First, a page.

Space dust found in the Chicxulub crater has provided evidence that the asteroid impact and dinosaur extinction are ‘indisputably linked’.
Some 66 million years ago, all non-avian dinosaurs on Earth were abruptly wiped out, and a growing body of research identifies the culprit as an asteroid impact in present-day Mexico. Now, new research from the Free University of Brussels-VUB and Imperial College London has found a spike in concentrations of ‘space dust’ in the layers atop the Chicxulub crater, which correspond to the time of the dinosaurs’ demise and similar deposits around the world.
Though this space dust is present in low quantities all over Earth, the study published in Science Advances found it is four times more concentrated in the Chicxulub impact crater than in the surrounding area.
The researchers say this finding, combined with the spike in worldwide iridium deposits at the time of the dinosaurs’ demise, constitutes indisputable evidence that the suspected dinosaur-killing asteroid that created the Chicxulub crater was indeed the culprit.
The sudden mass extinction that killed the dinosaurs also took roughly three-quarters of all animal and plant life on Earth with it. The catastrophic event marked the end of the Cretaceous Period and the beginning of the Paleogene, a time boundary that is marked in global sediment layers by remarkably high levels of iridium – a metal that occurs in higher concentrations in meteorites but only in low concentrations in Earth’s crust.
For this study, the researchers analysed the chemical composition of a drill core – a cylindrical cross-section of rock layers recovered by scientific drilling during IODP/ICDP Expedition 364. They found iridium levels were highest across the transition into early Paleogene sediments.
Study co-author Professor Joanna Morgan, of Imperial’s Department of Earth Science and Engineering, said: "This asteroid was vaporised and ejected from the impact site at high speed. Iridium, and other asteroidal material, then circled the Earth above the stratosphere within a fast-moving dust cloud, and may have taken up to two decades to settle through the atmosphere and ocean before being deposited at the impact site."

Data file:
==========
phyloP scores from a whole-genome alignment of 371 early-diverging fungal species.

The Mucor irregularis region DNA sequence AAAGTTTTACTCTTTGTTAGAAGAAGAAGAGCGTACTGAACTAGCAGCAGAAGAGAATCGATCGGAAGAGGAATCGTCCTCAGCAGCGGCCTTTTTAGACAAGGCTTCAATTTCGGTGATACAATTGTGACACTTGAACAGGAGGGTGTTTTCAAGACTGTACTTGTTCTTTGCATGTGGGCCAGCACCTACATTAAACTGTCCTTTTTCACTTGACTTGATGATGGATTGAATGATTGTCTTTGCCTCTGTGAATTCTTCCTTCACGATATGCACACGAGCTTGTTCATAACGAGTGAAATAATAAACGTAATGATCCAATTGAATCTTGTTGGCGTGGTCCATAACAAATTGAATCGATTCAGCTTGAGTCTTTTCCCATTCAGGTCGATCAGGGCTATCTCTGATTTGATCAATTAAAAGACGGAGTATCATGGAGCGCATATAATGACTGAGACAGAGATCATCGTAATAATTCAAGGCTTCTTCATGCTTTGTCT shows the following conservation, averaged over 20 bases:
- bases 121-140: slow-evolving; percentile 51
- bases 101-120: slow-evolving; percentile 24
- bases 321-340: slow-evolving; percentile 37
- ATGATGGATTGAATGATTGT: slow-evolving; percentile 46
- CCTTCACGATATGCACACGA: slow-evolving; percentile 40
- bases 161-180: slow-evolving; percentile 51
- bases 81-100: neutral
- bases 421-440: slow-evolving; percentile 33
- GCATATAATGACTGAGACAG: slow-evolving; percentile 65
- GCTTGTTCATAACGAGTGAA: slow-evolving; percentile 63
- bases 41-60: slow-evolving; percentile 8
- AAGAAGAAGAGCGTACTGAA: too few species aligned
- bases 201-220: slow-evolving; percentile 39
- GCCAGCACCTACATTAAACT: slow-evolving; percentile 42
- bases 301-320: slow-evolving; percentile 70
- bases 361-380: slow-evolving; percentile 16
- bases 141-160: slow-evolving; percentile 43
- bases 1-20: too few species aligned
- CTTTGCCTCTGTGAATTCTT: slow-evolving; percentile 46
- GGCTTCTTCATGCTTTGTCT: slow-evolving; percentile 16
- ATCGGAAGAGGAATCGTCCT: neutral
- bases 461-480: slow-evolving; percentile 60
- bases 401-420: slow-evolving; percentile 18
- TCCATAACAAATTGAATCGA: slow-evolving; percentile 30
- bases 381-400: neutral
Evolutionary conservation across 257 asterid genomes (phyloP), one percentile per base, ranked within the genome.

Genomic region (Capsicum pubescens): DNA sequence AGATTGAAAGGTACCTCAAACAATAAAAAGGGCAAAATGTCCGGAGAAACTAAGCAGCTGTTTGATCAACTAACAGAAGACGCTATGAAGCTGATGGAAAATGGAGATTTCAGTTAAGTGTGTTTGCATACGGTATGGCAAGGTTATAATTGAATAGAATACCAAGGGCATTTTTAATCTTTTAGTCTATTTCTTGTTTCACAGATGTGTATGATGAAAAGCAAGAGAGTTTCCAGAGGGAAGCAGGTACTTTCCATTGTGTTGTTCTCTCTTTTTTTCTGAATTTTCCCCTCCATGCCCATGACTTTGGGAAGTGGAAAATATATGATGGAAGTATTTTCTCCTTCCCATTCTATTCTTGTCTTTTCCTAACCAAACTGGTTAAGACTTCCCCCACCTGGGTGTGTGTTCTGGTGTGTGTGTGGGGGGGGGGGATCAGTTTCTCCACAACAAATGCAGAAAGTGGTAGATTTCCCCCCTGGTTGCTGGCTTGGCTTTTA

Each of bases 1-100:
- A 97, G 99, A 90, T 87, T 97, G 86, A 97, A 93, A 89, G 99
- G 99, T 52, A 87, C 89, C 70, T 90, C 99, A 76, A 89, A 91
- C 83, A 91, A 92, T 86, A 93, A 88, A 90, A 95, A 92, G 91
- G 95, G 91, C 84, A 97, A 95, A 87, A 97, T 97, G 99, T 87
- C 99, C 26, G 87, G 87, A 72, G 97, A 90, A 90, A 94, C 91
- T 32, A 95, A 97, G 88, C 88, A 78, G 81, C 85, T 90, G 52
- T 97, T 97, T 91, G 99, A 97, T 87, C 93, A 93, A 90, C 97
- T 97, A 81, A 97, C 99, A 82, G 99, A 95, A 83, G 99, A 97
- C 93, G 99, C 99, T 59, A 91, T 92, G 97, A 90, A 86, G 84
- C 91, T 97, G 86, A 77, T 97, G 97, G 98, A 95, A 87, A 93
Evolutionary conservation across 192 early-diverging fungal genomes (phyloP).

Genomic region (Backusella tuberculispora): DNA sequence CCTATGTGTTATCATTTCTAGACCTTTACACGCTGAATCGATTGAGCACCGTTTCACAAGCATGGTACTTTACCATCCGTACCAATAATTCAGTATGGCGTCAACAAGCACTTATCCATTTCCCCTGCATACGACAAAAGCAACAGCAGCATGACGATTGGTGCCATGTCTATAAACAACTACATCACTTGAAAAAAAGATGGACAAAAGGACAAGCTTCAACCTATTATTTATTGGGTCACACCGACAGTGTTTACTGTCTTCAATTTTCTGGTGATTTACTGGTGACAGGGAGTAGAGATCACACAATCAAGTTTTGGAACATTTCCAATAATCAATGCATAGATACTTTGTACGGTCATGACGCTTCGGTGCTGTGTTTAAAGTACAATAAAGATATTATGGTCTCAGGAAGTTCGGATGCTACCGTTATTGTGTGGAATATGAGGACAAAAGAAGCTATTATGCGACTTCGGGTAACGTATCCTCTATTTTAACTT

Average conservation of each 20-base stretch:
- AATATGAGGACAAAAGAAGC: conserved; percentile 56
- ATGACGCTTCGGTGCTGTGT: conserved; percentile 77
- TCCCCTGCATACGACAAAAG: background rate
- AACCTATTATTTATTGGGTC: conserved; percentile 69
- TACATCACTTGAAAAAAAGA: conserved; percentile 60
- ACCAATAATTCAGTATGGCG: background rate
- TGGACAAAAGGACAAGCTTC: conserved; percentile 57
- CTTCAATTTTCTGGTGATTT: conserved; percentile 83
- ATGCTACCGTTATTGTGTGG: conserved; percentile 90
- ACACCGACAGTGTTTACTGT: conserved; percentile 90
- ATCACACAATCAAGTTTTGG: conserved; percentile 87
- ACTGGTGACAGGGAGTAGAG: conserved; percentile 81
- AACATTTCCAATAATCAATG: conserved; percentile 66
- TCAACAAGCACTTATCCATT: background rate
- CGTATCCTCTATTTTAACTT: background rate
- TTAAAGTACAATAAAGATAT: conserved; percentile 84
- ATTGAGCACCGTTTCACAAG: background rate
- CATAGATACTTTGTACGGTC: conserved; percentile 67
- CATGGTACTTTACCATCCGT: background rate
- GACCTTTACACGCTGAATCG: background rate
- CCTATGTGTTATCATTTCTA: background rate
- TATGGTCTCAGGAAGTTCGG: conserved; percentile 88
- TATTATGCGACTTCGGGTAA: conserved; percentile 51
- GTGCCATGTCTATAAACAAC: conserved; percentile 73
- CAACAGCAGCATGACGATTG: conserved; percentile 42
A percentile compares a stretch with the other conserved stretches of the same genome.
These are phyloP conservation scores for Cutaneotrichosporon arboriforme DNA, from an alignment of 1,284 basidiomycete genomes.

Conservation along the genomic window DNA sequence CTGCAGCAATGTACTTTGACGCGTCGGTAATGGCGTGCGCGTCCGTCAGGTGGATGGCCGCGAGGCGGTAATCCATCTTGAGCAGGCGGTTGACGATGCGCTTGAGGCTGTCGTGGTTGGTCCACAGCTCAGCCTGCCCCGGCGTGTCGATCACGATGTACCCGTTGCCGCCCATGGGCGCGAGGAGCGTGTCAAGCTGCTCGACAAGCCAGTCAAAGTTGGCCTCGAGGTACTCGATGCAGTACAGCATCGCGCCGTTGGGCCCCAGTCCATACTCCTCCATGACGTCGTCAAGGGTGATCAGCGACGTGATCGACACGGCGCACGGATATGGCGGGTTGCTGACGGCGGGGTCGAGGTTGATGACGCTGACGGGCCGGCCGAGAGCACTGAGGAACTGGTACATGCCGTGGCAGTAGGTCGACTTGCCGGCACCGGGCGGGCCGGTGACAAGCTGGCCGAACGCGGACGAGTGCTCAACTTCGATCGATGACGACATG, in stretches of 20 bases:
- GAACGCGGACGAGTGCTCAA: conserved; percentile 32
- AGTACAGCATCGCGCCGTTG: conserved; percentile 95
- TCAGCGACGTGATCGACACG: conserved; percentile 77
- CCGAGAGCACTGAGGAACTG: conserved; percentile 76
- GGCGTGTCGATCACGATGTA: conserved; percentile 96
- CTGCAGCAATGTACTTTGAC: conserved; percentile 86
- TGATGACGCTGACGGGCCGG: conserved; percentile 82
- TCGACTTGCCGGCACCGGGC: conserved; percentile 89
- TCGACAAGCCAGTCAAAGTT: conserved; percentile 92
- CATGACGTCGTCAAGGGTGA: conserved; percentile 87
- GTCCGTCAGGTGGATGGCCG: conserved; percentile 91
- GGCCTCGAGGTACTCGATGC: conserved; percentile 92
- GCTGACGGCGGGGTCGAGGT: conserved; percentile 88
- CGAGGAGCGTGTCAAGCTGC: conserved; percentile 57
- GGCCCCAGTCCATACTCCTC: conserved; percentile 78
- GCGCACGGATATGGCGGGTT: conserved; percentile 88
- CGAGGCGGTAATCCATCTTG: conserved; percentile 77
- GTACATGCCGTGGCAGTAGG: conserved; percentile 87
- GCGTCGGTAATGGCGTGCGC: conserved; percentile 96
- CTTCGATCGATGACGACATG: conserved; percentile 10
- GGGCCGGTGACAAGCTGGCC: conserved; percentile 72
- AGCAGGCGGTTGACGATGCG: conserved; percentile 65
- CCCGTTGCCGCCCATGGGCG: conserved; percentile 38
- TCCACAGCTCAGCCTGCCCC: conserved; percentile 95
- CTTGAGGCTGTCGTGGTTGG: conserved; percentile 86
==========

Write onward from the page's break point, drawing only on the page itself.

The iridium concentrations measured in the drill core also agree with those previously measured in locations around the Gulf of Mexico, where the crater is located. Lead author Professor Steven Goderis of the Free University of Brussels-VUB said: “It’s quite remarkable that we found concentrations this high within the impact structure itself. In the first hours to months after the impact, the crater was a highly turbulent environment affected by tsunamis and earthquakes. Luckily, the iridium layer was preserved. This unquestionably ties the formation of the crater to the mass extinction event that marked the end of the Cretaceous, and confirms that the asteroid impact and dinosaur extinction are indisputably linked."
Professor Morgan said: "Finding this iridium-rich layer places important time constraints on the rock layers lying above and beneath it. It shows that some life survived and lived in the ocean above the crater in the months to years following the impact."
In 2016, IODP-ICDP Expedition 364 drilled into the Chicxulub crater’s peak ring – an irregular ring of hills that surrounds the crater’s centre – and brought around 835 metres of rock to the surface. Professor Morgan was one of the co-chief scientists who led this expedition.
Expedition 364 was conducted by the European Consortium for Ocean Research Drilling (ECORD) as part of the International Ocean Discovery Program (IODP) and the International Continental Scientific Drilling Program (ICDP; Expedition 364).
“Globally distributed iridium layer preserved within the Chicxulub impact structure” by Steven Goderis et al. is published 24 February 2021 in Science Advances.
Image credits: Featured illustration of asteroid (Shutterstock); dinosaur illustration (Imperial College London); image of drill core (CC BY 4.0); image of Cretaceous-Paleogene boundary in Italy (VUB; Philippe Claeys); image of Prof. Jo Morgan (Mary Mowat, ECORD/IODP).
Article text (excluding photos or graphics) © Imperial College London.
Photos and graphics subject to third party copyright used with permission or © Imperial College London.
Department of Earth Science & Engineering
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